The shooter gets a quick shot off, possibly two, but his seeing that the BG dose not have a gun just saved his life, while the shooter only have a few seconds to live.

Because the shooter assumes the guy he just shot at close range was unarmed, he does not finish him of as he should have. As the BG goes down the shooter’s attention instantly turns back to his contracted target.

He gives Voronenkov another round, and makes himself vulnerable to the bodyguard who has an improving angle on him now.

And then he shots Voronenkov a third time. The bodyguard sees his attention is on making sure the target is dead, and not watching him, so the angels have given him a chance. He lifts his head up and begins to draw his gun from his belt.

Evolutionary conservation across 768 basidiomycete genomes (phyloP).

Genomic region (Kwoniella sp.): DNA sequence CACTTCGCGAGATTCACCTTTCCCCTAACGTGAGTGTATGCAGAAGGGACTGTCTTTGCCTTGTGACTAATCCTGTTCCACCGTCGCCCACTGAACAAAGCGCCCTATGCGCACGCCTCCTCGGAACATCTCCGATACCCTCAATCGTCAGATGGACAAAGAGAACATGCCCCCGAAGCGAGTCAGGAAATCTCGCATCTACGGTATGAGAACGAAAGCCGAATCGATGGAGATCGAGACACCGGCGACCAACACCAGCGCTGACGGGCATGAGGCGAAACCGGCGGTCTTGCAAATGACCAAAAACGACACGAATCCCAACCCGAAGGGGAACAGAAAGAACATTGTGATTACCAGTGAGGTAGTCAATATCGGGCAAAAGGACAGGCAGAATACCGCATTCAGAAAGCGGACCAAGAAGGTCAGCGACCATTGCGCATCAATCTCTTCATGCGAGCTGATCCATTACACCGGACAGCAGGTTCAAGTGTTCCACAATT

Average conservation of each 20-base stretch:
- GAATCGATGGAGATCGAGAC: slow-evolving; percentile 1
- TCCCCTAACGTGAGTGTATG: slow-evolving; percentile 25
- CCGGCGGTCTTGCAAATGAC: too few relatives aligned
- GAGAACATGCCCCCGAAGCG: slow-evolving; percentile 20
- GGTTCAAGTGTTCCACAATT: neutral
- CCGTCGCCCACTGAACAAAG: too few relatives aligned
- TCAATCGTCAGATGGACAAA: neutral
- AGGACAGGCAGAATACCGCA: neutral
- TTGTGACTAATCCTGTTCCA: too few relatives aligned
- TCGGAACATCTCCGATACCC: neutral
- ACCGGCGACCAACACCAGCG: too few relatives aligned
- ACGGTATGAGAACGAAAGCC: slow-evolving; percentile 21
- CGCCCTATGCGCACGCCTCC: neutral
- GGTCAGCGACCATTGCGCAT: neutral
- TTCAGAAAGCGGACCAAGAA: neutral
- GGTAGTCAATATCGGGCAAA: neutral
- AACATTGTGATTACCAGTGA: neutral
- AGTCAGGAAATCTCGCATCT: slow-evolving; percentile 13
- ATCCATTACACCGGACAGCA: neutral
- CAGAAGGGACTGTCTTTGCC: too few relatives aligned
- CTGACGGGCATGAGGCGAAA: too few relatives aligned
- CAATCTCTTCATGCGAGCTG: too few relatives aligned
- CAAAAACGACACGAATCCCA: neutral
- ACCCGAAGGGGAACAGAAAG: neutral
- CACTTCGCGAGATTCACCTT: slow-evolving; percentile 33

The shooter makes his last fatal mistake by not making sure that the bodyguard is dead, also. After putting three shots into the target he turns to begin his getaway, always the hardest part in a street killing like this, but he shows his back to the BG, who quickly puts a few rounds into  his back.

Seeing him go down, the BG quickly props himself up to have a steadier shot, and pumps several more rounds into the shooter. A wave of euphoria comes over him now. He now has experienced a miracle in that he is not dead, when he should have been the first shot.

Even though he has been shot in the gut, he gets right up, and has it together enough to look down the street in case there is a back up shooter.

The adrenaline rush subsides and having been shot at close range, the pain comes now.